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Ooops, dropped to 5 ppm TDS

Discussion in 'Water Chemistry' started by TCMontium, Jul 12, 2018 at 1:43 AM.

  1. TCMontium

    TCMontium Member

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    Something very unusual happened. The water in one of my aquariums has the TDS reading of 5 ppm, which means the device is measuring a conductivity of approx. 9 microsiemens (my TDS-Meter has a seemingly inconsistent multiplier which seems to multiply higher conductivity water with bigger values than lower conductivity water, ranging from maybe x1.6 to x2.4).

    I only use RO water for water changes and my tanks usually have "TDS" ranging from 18 to 60 ppm (mostly depending on the frequency and percentage of water changes I make). I never had an aquarium with a "TDS" lower than 15 ppm because my RO water reading range from 9 to 18 ppm and I do not make 100% water changes. And I didn't do a water change in this particular aquarium in the last 3 weeks either! Could it be that the plant growth (Salvinia mainly) lowered the TDS/conductivity so much?

    And I have a pair of A. mendezi in the aquarium. Is lower than 15 microsiemens unnatural and harmful for this species? The female has been laying eggs several times already and I have never seen fry. Maybe it is because of the low conductivity making embryo/larval developement problematic?
  2. Mike Wise

    Mike Wise Moderator Staff Member 5 Year Member

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    First question: when was the last time you calibrated your conductivity meter? As for A. mendezi, conductivity below 10µS/cm is typical for them in the wild.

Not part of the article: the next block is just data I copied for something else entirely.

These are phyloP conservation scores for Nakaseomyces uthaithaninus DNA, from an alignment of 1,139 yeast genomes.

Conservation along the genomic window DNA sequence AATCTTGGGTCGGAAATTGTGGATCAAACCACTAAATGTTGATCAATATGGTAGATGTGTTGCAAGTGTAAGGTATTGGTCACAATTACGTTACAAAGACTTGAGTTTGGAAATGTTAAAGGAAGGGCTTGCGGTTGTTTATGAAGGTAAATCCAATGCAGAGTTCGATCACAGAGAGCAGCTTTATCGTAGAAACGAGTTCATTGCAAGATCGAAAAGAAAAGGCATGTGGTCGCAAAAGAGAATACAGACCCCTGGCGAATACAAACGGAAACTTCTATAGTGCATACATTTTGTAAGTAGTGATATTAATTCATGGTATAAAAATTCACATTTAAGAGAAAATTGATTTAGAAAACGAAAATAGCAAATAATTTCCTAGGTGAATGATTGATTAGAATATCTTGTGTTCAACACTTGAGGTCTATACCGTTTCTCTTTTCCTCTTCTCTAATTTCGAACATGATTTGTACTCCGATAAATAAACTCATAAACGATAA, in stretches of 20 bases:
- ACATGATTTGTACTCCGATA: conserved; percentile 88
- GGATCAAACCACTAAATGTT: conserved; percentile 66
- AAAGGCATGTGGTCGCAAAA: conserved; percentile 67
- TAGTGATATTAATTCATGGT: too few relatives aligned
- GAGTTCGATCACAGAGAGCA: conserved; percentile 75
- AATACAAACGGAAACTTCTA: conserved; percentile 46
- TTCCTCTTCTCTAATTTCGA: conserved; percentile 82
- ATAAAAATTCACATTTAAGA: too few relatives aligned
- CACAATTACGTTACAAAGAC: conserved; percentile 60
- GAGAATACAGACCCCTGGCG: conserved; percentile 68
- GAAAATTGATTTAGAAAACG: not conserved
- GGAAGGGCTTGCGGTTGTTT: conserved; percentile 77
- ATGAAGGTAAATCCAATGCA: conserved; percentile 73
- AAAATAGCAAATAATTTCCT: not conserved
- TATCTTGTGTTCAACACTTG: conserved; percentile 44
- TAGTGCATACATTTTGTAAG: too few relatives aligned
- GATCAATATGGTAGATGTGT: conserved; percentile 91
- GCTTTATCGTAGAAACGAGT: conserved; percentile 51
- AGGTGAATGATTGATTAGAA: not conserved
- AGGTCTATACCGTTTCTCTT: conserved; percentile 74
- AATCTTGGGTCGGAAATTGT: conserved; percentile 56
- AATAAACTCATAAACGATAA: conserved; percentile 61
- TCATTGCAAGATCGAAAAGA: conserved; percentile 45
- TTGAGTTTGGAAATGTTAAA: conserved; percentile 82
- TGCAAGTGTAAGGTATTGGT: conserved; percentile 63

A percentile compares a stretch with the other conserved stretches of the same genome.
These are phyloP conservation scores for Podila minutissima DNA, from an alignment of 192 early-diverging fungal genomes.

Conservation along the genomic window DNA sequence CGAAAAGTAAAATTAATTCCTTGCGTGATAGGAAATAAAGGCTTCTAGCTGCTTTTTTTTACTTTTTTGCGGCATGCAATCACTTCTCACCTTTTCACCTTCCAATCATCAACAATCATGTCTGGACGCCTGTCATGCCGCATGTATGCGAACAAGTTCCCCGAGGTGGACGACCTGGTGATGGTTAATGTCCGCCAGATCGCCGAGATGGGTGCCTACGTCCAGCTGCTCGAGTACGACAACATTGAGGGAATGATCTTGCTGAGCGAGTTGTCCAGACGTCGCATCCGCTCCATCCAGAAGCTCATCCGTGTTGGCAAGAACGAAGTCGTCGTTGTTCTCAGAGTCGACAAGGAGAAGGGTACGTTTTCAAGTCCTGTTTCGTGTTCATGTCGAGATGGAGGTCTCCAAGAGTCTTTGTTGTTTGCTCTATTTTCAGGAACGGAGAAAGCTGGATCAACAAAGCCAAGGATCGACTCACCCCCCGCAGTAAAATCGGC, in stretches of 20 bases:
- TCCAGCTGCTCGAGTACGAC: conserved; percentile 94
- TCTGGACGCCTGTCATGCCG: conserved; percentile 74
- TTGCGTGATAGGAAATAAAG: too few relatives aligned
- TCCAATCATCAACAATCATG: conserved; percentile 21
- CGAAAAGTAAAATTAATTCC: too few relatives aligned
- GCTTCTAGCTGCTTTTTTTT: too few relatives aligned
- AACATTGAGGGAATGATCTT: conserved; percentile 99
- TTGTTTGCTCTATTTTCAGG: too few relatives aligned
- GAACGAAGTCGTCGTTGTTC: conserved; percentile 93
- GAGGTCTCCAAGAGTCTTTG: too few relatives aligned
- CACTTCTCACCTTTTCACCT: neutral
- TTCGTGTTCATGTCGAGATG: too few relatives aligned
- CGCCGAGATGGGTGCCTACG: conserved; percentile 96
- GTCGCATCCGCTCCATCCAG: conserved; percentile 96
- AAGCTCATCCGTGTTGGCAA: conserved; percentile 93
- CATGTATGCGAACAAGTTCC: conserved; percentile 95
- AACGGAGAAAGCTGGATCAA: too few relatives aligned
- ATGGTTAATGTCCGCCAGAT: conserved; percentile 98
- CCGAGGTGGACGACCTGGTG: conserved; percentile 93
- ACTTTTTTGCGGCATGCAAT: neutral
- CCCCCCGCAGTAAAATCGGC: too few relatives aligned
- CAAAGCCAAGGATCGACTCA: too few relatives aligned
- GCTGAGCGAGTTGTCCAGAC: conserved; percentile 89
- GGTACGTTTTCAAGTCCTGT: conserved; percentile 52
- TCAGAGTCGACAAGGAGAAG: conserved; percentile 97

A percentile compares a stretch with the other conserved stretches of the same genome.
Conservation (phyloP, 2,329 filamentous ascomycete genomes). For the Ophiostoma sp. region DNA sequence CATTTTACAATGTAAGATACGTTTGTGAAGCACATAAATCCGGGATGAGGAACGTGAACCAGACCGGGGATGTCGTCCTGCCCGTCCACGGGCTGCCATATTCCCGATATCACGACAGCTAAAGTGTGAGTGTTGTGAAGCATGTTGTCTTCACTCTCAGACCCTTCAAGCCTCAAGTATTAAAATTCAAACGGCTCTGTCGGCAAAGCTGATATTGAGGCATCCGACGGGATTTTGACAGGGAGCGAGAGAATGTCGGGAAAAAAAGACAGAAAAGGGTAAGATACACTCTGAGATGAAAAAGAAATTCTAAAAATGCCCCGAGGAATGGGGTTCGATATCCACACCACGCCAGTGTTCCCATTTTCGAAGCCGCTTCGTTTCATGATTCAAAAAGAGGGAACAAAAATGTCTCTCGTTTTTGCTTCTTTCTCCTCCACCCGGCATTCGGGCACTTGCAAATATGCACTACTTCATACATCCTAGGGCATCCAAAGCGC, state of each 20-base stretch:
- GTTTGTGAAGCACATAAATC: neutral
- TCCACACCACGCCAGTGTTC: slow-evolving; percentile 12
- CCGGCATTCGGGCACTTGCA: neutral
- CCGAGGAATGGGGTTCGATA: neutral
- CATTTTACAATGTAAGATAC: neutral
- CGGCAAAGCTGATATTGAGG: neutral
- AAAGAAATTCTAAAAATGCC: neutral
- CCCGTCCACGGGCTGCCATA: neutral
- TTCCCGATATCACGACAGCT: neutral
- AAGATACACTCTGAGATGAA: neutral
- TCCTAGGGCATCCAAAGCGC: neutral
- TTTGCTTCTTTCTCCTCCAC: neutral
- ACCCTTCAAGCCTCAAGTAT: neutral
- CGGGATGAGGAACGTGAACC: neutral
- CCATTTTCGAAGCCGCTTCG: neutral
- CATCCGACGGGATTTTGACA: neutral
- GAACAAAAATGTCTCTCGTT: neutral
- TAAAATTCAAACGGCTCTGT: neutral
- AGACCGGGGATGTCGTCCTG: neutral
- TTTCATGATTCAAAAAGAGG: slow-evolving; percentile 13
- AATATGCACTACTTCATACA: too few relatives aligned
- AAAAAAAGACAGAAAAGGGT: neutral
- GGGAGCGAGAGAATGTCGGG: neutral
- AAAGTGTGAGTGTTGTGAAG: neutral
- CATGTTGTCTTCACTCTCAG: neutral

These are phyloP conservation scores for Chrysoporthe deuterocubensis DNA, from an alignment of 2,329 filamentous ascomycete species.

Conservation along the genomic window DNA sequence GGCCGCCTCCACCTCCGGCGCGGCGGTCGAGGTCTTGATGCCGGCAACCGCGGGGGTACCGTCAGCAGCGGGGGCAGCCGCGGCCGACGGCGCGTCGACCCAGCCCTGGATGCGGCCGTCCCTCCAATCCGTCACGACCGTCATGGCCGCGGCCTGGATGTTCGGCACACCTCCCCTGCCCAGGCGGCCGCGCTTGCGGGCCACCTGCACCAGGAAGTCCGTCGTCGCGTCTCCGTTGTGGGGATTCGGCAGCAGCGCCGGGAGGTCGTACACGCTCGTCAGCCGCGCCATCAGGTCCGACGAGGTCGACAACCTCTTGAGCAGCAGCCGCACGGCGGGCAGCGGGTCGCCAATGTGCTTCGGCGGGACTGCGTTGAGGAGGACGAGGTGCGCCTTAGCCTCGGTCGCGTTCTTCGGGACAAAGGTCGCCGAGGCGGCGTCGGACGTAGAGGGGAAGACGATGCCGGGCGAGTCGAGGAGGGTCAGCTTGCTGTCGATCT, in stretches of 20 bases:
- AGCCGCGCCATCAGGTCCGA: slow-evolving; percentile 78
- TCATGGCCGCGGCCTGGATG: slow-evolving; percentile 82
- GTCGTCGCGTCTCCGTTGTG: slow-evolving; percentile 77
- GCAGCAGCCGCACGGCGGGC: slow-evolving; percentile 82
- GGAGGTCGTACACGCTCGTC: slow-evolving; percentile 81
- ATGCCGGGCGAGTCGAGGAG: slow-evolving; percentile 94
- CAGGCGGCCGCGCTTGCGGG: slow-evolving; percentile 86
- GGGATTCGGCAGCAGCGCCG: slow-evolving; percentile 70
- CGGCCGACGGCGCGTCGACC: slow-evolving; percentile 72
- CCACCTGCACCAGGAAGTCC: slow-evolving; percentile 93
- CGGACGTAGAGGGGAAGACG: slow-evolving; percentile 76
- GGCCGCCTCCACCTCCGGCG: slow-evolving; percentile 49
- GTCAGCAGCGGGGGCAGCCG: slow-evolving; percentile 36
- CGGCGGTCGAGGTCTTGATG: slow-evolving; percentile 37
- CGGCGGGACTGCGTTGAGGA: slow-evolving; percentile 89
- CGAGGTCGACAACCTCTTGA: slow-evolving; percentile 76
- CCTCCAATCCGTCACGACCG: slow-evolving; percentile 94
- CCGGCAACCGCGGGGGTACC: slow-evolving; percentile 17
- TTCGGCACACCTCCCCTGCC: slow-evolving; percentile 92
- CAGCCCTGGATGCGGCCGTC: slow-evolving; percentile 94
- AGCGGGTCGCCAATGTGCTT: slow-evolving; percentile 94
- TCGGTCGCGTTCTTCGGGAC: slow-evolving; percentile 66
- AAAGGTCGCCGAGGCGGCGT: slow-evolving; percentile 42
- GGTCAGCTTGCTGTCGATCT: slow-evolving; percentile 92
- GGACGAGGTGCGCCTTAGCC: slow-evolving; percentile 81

3. TCMontium

    TCMontium Member

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    That's good to know.
    I never calibrated it, bought it 2-3 years ago, it was very cheap too (maybe 10-15 dollars). But is it measuring wrong if when I test it with bottled water, the TDS reading is nearly the same as the given value written on the bottle? I did this with several brands and the reading match with the bottle info with +-10 ppm accuracy. Of course if the calibration doesn't effect only the accuracy, but consistency and "the range of accurate measurement" too, then I surely need to calibrate it for low conductivity values. Or buy a more advanced conductivity reader to measure RO water.
  4. Mike Wise

    Mike Wise Moderator Staff Member 5 Year Member

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    My meter is calibrated regularly (monthly). Even expensive meters 'drift'. Without calibration your meter could be off considerably at low conductivity.
    TCMontium and ButtNekkid like this.
  5. gerald

    gerald Well-Known Member 5 Year Member

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    When comparing nature vs aquarium, keep in mind that interstitial water (between the sand particles in the stream bed and seeping out of stream banks) may have higher mineral content than the surface water where scientists usually take water samples. Fish and inverts in streams where the measured conductivity and hardness is ultra-low may actually have access to mineral ions in seeps and stream-bed water that conventional sampling doesn't detect.
    ButtNekkid and TCMontium like this.

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